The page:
Standing alone on the sidewalk, the wind blowing through her long streak of blond hair, Mandy gazed out towards the sun. The sky was a golden shade tinted with light blue as the sun slowly set below the horizon. There was nothing to expect from this day, nothing to want or need. Work at the office had been the same as always. Her computer had crashed as usual. Her daily routines had remained the same, except this time she was standing across from her car being towed away. Mandy considered herself a very attentive driver, and yet she still managed to find herself distracted enough to run into the car ahead of her. A slight fender-bender that barely dented the silver Audi, but nonetheless smashed the front end of Mandy’s blue 1988 Toyota.
When the accident occurred, Mandy barely reacted. Any emotional outburst would just be another annoyance to add to the situation. In fact, standing as she was, gazing out towards the sun, she realized she didn’t even feel anything. Not a hint of aggravation, not a sigh of frustration. Nothing. Her gaze shifted to the tow truck man, hefty and sweaty compared to her delicate, sweet frame, and she signed the paper on his clip board. Then she signed another paper from the police, the flashing red and blue lights an irritating embarrassment.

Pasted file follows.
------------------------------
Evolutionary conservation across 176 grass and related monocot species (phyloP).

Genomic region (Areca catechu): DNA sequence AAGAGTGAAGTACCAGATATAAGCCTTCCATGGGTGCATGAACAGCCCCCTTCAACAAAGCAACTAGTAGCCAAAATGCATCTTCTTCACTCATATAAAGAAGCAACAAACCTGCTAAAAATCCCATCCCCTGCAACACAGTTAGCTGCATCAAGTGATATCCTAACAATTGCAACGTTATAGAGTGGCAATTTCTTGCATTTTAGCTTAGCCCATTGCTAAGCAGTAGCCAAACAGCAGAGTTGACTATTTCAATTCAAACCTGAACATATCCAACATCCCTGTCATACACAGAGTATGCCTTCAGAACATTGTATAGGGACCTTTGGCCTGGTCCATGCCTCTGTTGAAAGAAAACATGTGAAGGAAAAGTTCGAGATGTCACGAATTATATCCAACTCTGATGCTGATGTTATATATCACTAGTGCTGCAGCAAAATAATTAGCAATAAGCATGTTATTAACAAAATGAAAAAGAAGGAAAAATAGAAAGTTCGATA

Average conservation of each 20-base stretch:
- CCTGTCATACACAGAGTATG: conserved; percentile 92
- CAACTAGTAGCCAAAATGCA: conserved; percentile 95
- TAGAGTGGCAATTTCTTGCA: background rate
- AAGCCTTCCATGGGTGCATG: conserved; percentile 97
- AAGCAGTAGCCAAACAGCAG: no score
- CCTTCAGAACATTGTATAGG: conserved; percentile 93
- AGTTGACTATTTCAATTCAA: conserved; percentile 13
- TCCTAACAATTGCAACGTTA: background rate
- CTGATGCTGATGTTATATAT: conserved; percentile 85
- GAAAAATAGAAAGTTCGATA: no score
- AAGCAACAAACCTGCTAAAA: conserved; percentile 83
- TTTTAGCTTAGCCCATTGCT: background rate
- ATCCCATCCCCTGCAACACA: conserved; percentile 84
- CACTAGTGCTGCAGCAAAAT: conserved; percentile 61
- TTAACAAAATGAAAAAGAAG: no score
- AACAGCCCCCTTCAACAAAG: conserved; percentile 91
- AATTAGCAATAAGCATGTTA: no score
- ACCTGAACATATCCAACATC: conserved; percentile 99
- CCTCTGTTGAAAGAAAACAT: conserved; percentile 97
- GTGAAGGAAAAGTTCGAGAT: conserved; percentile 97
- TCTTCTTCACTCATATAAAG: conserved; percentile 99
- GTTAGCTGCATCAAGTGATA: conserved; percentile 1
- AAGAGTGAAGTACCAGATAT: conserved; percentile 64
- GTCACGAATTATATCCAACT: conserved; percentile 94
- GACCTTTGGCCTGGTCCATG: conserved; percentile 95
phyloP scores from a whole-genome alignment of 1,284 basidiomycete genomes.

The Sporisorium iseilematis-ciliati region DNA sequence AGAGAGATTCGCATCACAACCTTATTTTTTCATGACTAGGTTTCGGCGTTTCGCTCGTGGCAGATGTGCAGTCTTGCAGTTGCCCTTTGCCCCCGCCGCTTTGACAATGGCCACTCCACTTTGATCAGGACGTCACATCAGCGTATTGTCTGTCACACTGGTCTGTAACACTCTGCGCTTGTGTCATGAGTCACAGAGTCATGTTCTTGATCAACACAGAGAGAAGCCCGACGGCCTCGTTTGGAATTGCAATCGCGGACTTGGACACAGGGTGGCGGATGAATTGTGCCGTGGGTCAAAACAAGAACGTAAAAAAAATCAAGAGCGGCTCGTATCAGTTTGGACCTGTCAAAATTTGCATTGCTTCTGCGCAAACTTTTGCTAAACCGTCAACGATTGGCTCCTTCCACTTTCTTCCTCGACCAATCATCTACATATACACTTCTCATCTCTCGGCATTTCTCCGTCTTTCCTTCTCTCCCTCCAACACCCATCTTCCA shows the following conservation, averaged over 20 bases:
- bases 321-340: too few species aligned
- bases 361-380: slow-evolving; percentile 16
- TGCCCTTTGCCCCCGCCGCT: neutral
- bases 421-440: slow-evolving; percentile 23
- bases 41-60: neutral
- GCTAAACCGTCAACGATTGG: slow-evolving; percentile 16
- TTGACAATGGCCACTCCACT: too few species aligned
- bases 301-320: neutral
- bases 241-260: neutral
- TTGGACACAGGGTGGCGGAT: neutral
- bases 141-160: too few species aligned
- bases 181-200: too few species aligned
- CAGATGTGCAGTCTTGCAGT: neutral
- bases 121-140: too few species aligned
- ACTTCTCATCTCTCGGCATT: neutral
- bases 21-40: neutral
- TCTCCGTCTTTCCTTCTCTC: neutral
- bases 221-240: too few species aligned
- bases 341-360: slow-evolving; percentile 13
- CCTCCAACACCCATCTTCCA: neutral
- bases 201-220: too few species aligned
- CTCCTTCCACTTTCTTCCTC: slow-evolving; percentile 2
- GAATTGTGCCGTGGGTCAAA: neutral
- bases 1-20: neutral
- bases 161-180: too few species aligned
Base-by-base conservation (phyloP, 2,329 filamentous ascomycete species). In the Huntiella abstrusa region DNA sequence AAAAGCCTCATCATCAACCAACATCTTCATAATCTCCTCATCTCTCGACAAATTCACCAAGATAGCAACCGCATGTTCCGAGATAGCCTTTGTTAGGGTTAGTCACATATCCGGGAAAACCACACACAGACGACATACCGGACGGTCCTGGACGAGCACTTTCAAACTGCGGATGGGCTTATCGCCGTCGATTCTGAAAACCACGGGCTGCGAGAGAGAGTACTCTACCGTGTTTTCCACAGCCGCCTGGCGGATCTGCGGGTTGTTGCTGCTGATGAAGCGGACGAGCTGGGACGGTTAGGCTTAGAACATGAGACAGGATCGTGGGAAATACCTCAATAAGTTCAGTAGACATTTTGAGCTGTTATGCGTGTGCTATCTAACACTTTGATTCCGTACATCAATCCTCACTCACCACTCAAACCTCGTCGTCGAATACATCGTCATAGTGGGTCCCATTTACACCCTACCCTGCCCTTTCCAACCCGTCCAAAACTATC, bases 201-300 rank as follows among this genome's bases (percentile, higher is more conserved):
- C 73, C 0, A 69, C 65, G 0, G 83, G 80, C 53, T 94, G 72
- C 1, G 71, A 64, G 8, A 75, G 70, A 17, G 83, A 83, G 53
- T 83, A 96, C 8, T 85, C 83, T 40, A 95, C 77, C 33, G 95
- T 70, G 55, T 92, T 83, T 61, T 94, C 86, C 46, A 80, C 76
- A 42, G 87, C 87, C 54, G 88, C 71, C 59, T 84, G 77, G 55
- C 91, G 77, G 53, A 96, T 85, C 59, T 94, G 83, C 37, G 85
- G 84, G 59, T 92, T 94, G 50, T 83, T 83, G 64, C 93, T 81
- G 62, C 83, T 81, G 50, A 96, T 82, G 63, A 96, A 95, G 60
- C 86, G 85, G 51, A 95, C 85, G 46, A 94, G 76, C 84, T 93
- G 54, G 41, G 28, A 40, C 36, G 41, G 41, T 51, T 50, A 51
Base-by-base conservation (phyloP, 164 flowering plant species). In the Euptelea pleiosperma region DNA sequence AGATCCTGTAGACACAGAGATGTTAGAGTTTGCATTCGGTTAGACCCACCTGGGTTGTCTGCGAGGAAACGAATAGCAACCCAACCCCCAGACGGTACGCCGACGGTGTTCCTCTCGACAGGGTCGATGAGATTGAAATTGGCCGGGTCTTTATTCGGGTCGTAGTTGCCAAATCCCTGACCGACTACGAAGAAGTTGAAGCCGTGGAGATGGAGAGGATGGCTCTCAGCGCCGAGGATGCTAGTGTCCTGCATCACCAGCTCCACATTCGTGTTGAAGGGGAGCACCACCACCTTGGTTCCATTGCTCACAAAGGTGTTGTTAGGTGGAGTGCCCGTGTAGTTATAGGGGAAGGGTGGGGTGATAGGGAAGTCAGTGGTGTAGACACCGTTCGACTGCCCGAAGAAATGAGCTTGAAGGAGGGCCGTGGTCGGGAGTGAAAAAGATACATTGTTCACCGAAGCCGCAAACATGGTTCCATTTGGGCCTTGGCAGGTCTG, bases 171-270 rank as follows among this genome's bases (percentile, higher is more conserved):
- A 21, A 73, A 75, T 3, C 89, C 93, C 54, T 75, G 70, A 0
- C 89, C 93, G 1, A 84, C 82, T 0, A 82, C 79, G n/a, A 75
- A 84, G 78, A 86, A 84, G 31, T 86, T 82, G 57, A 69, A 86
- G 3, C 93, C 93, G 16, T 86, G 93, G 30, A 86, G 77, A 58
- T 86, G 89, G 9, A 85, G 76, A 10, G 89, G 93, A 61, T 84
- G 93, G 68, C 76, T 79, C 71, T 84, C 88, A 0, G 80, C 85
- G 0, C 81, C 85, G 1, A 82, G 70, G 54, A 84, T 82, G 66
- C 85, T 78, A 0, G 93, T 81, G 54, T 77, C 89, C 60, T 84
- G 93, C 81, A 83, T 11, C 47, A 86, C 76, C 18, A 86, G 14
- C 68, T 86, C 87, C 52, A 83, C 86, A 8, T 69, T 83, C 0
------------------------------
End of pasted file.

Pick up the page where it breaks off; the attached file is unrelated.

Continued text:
As soon as the technical details were done and over with, Mandy was able to get a ride home from a close friend. His name was Sam. He was a little taller than Mandy, a rough 5’10”, and much more roundly built. The two drove in silence, neither wanting to mention the last few hours, and Sam dropped her off at her simple apartment.
“You sure you don’t want some company?” Sam asked before Mandy closed the car door.
“Yeah, I think I need to sit and think a bit,” Mandy said, hoping there was a smile present on her face, though it didn’t feel like there was one. Sam and Mandy had been friends for six years since she started her job at the office. Mandy was a shy girl which Sam was drawn to. From the moment they met, Sam took her under his wing and became the only friend she had in the small town of Ripon, Wisconsin.
“You sure?” The look in his eyes seemed more concerned than they really needed to be.
Mandy nodded sincerely and shut the car door. Sam waited until Mandy was inside her apartment before driving off down the tree-shaded street.
As soon as she was inside, Mandy took the opportunity to throw herself down onto her bed and wait for the tears to come. Having her car totaled was the last thing she needed to happen in her already stretched-to-the-wire life. She couldn’t even begin to imagine how she was going to pay for the damages and the ticket she was cited. Mandy wasn’t without car insurance, but she didn’t think it was going to cover all of the expenses. So she waited with her head burrowing into her pillow for the tears to be soaked up. But they didn’t come. Everything felt…dry. There seemed to be nothing to feel for.